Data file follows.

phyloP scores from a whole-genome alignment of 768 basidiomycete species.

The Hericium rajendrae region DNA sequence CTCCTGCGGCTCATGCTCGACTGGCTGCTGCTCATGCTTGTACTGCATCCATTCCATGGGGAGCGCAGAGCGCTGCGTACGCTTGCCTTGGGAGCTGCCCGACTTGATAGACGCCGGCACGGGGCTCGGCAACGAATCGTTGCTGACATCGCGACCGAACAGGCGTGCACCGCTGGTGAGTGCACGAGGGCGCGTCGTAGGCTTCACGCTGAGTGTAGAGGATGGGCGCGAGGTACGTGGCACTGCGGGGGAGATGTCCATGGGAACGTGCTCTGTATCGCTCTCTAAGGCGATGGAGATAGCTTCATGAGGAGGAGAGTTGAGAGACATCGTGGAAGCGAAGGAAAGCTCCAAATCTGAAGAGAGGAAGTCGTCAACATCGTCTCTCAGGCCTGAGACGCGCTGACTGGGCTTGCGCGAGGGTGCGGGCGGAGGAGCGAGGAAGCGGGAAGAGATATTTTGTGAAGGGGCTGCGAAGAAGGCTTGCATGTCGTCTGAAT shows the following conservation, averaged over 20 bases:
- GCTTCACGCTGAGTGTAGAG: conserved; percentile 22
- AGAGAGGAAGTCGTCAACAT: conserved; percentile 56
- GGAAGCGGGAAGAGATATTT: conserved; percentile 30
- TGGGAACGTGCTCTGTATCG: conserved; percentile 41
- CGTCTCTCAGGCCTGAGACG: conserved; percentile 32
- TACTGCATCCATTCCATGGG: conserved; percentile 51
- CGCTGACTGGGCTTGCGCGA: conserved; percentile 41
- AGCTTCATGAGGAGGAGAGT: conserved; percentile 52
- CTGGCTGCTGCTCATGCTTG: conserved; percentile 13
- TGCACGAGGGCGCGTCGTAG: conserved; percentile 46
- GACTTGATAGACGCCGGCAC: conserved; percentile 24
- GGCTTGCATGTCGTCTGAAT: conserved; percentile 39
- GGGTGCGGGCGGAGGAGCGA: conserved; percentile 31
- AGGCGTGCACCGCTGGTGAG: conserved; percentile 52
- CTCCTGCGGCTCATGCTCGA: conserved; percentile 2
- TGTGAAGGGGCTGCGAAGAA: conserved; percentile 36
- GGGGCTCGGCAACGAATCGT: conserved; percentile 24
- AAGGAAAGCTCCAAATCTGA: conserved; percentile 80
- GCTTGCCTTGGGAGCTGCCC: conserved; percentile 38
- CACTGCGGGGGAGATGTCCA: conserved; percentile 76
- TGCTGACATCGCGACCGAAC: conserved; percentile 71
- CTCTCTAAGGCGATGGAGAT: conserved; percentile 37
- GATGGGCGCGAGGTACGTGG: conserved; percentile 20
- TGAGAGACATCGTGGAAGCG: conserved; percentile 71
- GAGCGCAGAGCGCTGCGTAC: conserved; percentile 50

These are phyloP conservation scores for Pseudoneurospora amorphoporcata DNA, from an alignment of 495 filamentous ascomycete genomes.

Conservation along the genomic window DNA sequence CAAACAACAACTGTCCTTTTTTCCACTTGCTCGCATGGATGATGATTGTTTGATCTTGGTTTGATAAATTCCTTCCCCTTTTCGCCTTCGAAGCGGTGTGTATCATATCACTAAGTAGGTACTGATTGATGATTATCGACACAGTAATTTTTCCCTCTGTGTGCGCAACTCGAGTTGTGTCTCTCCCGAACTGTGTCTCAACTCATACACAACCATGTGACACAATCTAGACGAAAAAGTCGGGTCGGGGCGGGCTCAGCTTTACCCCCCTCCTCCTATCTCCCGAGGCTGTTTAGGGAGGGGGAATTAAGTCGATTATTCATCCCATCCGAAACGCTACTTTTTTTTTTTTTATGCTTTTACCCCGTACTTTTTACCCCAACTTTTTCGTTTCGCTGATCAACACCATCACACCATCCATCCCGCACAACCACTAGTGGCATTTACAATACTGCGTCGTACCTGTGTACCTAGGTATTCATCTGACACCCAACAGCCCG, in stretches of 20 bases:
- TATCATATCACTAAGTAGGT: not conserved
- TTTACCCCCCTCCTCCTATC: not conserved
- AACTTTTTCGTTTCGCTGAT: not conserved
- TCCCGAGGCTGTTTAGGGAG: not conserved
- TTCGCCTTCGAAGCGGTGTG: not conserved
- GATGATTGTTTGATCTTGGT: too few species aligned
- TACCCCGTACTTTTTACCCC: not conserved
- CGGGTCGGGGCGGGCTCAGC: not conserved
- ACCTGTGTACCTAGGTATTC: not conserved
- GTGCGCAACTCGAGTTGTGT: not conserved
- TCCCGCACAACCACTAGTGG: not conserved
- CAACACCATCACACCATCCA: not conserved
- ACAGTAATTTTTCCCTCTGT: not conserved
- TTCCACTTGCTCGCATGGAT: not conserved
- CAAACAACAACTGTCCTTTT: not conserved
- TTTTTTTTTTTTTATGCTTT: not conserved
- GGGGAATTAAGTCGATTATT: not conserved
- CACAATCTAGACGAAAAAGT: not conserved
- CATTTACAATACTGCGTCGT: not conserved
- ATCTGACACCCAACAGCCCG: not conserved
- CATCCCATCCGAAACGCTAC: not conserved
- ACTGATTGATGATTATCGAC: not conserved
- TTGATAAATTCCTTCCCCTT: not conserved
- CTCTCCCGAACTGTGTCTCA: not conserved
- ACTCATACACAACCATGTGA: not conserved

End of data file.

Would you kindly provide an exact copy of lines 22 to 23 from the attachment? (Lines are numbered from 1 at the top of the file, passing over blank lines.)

- CACTGCGGGGGAGATGTCCA: conserved; percentile 76
- TGCTGACATCGCGACCGAAC: conserved; percentile 71